Monday, October 17, 2016
Nate Parker's "Birth of a Nation" reveals the frustration of being stuck in the middle of impending change
There are things I’ve learned to help me maneuver around the myriad of issues and concerns that keep people rift by division.
Top on that list is the awareness that I am a man. My world view is shaped by the massive privilege afforded me due to my gender. Some would argue my maleness is offset by my blackness. In other words, the fact that I face discrimination based on my race offers me points to get me out of the privilege camp.
Sorry, not true. There are certain things that I can’t fully understand. It’s best to shut up, suck it up and listen. Case dismissed.
This has been my position related to Nate Parker, the man behind “Birth of a Nation”. Arguably the best movie of 2016, the buzz following the Sundance Film Festival was enough to land Parker a record breaking distribution deal. Based on the insurrection led by Nat Turner, the movie tells a story not taught in high school American history. Far too many Americans haven’t heard about Turner, Denmark Vasey and Gabriel Posser.
As a black liberation theologian, I was thrilled when I heard about the movie. I revisited many of the books I’ve read over the years about the radical edge of black religion. My working thesis is black Christianity is the appropriation of white evangelical Christianity. I argue that the normalization of white Christianity in black churches was constructed during the post-reconstruction years. In an effort to affirm and justify the role of blacks in white public space, the nuances of white Christianity became more influential at the end of reconstruction.
The faith of Nat Turner, and other insurrectionist, was influential in crafting a counter religious claim that inspired revolution. Gayrud Wilmore, author of “Black Religion, Black Radicalism”, distinguishes black Christianity inspired by white evangelical thought from black religion which is rooted in the traditions of African religion and a desire for liberation.
When I heard of Parker’s movie, I was excited due to how it can be used to shift conversations related to how we talk about black faith in contemporary context. I’m mindful of the disconnection between the scholarships involving black religion versus how it is appropriated today in most black churches. The break between the historical journey of black religion and the practice of Christianity is noted in Raphael Warnock’s book “The Divided Mind of the Black Church.”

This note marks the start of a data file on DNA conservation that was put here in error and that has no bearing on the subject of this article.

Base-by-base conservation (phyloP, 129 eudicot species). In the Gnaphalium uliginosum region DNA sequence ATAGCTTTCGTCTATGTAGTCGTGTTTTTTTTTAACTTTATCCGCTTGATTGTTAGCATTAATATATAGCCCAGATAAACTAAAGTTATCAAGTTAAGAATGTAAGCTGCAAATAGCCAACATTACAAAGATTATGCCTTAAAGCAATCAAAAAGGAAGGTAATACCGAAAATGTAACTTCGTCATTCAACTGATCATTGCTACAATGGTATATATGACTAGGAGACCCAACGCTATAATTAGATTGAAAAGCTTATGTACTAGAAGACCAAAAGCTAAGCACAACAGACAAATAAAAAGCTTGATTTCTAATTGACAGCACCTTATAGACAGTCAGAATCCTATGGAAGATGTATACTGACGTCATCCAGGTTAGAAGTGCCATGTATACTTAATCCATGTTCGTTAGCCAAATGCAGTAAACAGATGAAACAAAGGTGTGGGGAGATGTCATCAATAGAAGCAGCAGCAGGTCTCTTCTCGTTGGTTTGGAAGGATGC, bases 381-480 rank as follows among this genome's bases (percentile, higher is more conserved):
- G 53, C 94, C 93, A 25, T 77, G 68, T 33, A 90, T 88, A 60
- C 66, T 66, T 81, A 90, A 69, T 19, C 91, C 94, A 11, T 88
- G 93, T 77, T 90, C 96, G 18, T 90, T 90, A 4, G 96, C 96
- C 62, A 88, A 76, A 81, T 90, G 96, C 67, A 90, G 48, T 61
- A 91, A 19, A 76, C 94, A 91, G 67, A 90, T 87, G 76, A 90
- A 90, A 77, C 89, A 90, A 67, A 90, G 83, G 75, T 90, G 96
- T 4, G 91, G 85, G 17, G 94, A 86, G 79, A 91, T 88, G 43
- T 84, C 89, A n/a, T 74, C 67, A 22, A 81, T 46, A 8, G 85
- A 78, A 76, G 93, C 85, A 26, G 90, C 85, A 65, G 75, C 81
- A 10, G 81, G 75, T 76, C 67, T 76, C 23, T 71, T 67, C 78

Little has been done to bridge the gap between history and practice. Packed on top of this divide is the population of theologically untrained clergy. Far too many churches are led by Biblical literalists who lack the theological tools, understanding of history and ability to communicate a message of faith not rooted in Eurocentric analysis.
“Birth of a Nation” has the potential of pressing these conversations. As a filmmaker determined to tell the story regarding black, radicalized religion, I’m saddened by what happened to “Birth of a Nation”. I’m hurt that people aren’t watching the movie. I’m disgusted that an opportunity to spread the message has been lost due to accusations from Parker’s past.
As Dante James (“Eye on the Prize”, “Slavery and the Making of America” and “This Far by Faith”) and I press to obtain funding for “God of the Oppressed”, this tragedy stirs inward hostility regarding the difficulties of telling black folk’s truth from a place not compromised by who funds the project.
Keep in mind that “Birth of a Nation” is not history. It’s a heavily fictionalized account of Turner’s revolution. It’s not a perfect movie. Black women didn’t get enough credit for their role in the revolt. There are parts left out, and there are things that should have made the final cut. This is part of the burden of filmmaking.
But, it’s an important message. It’s one that resonates with my work. I’m concerned that “God of the Oppressed” will be hindered by the poor box office numbers. I’m troubled that investors will respond with “I told you so.” You know, after everything said about the Academy Awards selection process, why should white people support black films.
I’m also disgusted, as a filmmaker, that the black community lacks significant funding streams to advance projects like “God of the Oppressed”.
But, again I say but, that’s not the point. The point is I’m not a woman. The point is I can’t feel what women feel. The point is I have no right to challenge women to support a work that stirs emotions that I will never fully understand.
I can talk about the challenges of filmmaking. I can discuss the need to educate people on the history of black faith. I can relate my personal anxiety related to the white washing of the black church. I can do all of that with a level of authority and integrity - but I’m not a woman.
So, here I am betwixt and between conflicting agendas. I listen to women talk about Parker’s lack of sensitivity involving the woman who accused him of rape. I understand their need for an apology to reflect sensitivity after she committed suicide. I’m listening, and God knows I want to understand.
But, once again I say but, I’m a filmmaker and theologian interested in telling that story. I’m caught in the middle, knowing the significance of each, while not dismissing the claims women make. Yes, I’m utterly confused due to my desire to listen. I’m baffled because it’s a story that must be told.
It has to be told.
But - there we go again.
So, I’m stuck in the middle of the need for change.